The son of a career military officer, Lee Alloway was born in Korea and as a U.S. Air Force officer himself, he lived in 10 U.S. states as well as Guam, Germany, Hungary and “the usual unusual locations during deployment.” He has spent a total of 28 years in Virginia, moving here in 2000.
Lee graduated with a BS in chemistry during the Vietnam War. His plans for graduate school were derailed by a low draft number and a “Welcome” letter from his draft board. Believing that Vietnam would look better from the air than from the ground, he signed up for a 6-year tour with the Air Force and enjoyed it so much he stayed another 20 years. He worked in Germany and Hungary for a few years after retirement before returning to Virginia, where he worked at the Pentagon for another 14 years. His work and travel has taken him to every U.S. state and more than 100 countries.
When and how did you become interested in nature and the natural world?
“My earliest memories are of growing up in Georgia with a forest behind the house. I spent most of my free hours roaming the woods, eating blackberries and looking for snakes,” Lee recalls. “I did lots of camping in high school and worked for Kansas City Parks and Recreation as a camp counsellor in the summer during college,” Lee noted. In addition to dogs, cats and birds, Lee had pet snakes (some venomous), coyotes and one skunk. “Interest in nature never left me.”
Describe what you do on your property to support a healthy ecosystem.
Three years ago, Lee and his wife purchased a house set on three acres abutting Culpeper County's Lake Pelham. Their property is surrounded by 58 acres of forest on one side and the lake on the other side, offering them “plenty of biodiversity to track.” Over the last three years, they have planted native trees and grasses on their land and have nurtured wetland plants and milkweed along the lake shore. The added benefit is “the natives and the fruit and vegetables we grow attract plenty of bugs for me to photograph,” Lee said with a smile. He and his wife also observe many snakes in their area and actually had black snakes denning in their basement their first year in the house.
What is the most amazing thing you have experienced in nature?
Given his extensive travels and many unique experiences, it’s not surprising that Lee found this a tough question to answer. Here are just a few he shared:
➢ a close encounter with a parrot snake in Belize, a vibrant green snake with an amazing blue tongue;
➢ an unexpected and breathtaking sight of thousands of azaleas blooming at high altitude in the Himalayas; and
➢ the spectacular waterfalls and forests of Bhutan (80% of the country is forested) as well as the sound of thunder echoing through the valleys. “Bhutan (Druk Yul) deserves its name as Land of the Thunder Dragon,” he noted.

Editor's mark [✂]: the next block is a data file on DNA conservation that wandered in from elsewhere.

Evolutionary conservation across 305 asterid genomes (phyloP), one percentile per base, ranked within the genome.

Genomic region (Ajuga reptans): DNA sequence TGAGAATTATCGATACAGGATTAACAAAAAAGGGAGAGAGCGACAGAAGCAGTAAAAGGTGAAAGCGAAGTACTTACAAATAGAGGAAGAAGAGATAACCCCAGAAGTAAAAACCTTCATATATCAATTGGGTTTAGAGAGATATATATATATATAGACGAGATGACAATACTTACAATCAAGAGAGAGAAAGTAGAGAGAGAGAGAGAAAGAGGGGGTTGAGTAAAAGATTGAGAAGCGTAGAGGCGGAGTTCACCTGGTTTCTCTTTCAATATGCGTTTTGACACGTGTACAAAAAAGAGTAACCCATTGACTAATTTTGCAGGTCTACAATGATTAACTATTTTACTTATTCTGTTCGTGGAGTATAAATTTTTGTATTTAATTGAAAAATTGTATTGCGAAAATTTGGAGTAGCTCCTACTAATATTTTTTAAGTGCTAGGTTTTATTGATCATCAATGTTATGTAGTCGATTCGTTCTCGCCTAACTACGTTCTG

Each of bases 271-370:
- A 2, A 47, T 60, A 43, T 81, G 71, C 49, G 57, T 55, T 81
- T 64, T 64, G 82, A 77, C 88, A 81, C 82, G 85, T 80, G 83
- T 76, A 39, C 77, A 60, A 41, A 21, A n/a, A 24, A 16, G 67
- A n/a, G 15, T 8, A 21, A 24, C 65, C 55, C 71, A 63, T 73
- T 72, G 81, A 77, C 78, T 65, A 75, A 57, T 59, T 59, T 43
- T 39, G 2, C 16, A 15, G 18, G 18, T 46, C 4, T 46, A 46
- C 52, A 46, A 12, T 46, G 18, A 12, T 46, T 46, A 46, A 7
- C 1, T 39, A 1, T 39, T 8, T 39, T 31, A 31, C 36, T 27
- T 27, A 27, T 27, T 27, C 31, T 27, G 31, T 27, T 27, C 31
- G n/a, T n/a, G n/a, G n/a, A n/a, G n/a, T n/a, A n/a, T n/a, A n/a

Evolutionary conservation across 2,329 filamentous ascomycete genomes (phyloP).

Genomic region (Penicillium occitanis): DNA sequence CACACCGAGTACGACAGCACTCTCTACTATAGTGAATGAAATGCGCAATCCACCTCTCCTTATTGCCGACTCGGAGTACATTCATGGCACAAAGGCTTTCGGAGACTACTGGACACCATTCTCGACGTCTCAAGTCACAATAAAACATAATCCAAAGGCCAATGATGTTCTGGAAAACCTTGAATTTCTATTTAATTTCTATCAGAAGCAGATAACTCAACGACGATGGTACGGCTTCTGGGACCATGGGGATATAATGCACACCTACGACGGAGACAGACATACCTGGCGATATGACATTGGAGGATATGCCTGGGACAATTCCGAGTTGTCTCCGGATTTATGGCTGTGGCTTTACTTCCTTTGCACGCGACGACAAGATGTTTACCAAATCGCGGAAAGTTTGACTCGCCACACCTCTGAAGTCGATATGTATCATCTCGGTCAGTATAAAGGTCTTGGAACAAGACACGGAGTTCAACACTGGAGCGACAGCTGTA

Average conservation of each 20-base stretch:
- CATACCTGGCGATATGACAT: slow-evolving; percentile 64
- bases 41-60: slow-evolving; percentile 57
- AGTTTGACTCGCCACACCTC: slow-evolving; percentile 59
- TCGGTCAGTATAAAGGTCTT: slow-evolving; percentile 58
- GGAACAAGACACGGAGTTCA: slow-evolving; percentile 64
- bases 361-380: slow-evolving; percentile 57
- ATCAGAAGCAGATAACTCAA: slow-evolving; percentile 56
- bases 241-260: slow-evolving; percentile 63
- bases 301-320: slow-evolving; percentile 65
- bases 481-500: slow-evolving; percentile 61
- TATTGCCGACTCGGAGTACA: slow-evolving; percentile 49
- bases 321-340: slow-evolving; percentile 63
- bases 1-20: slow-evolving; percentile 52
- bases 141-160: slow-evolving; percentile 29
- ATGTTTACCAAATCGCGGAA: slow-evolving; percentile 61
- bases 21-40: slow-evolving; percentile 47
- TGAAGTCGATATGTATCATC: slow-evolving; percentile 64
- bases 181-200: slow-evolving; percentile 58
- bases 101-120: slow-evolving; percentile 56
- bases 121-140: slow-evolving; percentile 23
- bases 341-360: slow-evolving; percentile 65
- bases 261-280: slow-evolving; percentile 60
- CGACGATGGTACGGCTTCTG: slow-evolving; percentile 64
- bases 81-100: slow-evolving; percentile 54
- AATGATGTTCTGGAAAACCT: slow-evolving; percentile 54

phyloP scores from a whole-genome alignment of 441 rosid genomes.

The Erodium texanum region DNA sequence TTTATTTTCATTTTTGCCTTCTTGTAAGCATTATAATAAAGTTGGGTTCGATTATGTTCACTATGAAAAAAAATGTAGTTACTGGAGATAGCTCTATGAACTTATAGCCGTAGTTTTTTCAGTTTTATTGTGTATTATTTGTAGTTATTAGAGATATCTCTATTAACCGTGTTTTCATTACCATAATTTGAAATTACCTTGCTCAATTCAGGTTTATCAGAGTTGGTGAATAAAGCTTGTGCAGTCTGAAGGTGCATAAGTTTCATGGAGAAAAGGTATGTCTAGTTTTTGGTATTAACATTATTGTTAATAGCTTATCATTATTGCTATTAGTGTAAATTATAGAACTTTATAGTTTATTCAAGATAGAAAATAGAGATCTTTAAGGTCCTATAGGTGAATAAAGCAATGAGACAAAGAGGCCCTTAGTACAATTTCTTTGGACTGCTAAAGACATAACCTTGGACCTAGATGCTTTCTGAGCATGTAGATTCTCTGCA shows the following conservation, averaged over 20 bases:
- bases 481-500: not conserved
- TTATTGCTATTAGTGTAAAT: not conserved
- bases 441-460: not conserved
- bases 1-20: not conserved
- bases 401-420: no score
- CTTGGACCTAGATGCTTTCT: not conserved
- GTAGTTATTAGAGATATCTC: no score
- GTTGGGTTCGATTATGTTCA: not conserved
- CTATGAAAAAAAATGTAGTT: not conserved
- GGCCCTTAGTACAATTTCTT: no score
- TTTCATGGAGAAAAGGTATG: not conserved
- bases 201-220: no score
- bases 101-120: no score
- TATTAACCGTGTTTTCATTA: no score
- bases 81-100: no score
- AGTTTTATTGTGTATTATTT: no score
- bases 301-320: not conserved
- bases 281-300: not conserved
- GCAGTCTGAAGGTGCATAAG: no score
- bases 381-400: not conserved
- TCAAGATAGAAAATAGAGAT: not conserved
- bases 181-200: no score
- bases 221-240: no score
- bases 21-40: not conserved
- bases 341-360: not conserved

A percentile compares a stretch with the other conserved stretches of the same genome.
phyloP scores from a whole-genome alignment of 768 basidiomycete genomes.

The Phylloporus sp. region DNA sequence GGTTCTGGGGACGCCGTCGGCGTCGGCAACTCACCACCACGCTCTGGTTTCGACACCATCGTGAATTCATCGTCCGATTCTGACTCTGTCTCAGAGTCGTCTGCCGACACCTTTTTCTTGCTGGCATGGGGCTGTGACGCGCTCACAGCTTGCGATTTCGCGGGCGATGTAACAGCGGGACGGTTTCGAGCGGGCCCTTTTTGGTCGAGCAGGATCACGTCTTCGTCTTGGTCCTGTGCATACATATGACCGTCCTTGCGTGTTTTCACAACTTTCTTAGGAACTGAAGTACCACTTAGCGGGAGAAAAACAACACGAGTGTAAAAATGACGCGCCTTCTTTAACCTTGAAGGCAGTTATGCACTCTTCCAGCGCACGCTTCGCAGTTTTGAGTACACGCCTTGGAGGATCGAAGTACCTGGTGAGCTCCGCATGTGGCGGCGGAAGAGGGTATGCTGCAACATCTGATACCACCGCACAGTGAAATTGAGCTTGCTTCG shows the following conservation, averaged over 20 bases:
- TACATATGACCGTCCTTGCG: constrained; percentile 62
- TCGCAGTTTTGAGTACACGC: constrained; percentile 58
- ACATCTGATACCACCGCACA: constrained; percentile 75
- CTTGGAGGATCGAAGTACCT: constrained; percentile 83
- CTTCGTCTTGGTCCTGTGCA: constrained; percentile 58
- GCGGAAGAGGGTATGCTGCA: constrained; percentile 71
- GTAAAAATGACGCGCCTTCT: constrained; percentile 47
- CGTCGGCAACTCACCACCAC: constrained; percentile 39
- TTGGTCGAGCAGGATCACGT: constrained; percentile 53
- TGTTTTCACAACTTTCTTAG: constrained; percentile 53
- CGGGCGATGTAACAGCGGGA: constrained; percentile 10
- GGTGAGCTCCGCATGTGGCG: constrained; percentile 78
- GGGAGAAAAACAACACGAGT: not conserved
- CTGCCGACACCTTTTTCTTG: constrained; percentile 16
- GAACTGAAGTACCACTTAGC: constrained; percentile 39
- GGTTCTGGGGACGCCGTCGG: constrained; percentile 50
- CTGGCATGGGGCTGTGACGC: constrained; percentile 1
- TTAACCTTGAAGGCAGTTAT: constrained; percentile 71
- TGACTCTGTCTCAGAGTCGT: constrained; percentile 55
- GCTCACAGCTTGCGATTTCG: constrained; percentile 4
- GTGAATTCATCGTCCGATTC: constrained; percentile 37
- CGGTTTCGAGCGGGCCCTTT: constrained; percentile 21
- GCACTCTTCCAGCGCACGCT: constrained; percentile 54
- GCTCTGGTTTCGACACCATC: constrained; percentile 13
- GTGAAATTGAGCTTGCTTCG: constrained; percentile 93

What is something you would like to share with ORMN members?
“I've been a photographer as long as I can remember,” Lee explained. He set up a dark room and processed his own film while he was in elementary school. He noted that his interest in macro photography is more recent, starting about 20 years ago. Lee began going to BugShot workshops, which are photography classes offered in the United States and around the world that focus on the local insects. When the pandemic hit and stopped him from traveling, he began to focus on photography of local bugs. His surprise at the diversity of local insect life convinced him to share his findings with his neighbors.
“My mother and sister were both librarians, so I grew up around books and have several thousand books in my own library” Lee related. “I have written songs and poetry most of my life but only got around to publishing anything in 2010.” Over the last two years, Lee decided to combine his publishing experience and his photography of local insects by self-publishing three books on insects, which are all illustrated with his photographs. “I begrudgingly accept the advent of e- books and have produced e-versions of most of my recent books,” Lee noted. His three latest books (Wazzat Lep?, Wazzat Bug? and Wazzat Beetle?) feature some of the 1,000 species Lee found one season, which he says speaks well of our biodiversity here in central Virginia. His books can be found on Amazon, a local bookstore in Orange called Spelled Ink and directly from his own company - Ancient Eagle Press (https://ancient-eagle-press.square.site/)
Interviewed by Charlene Uhl, April 2022
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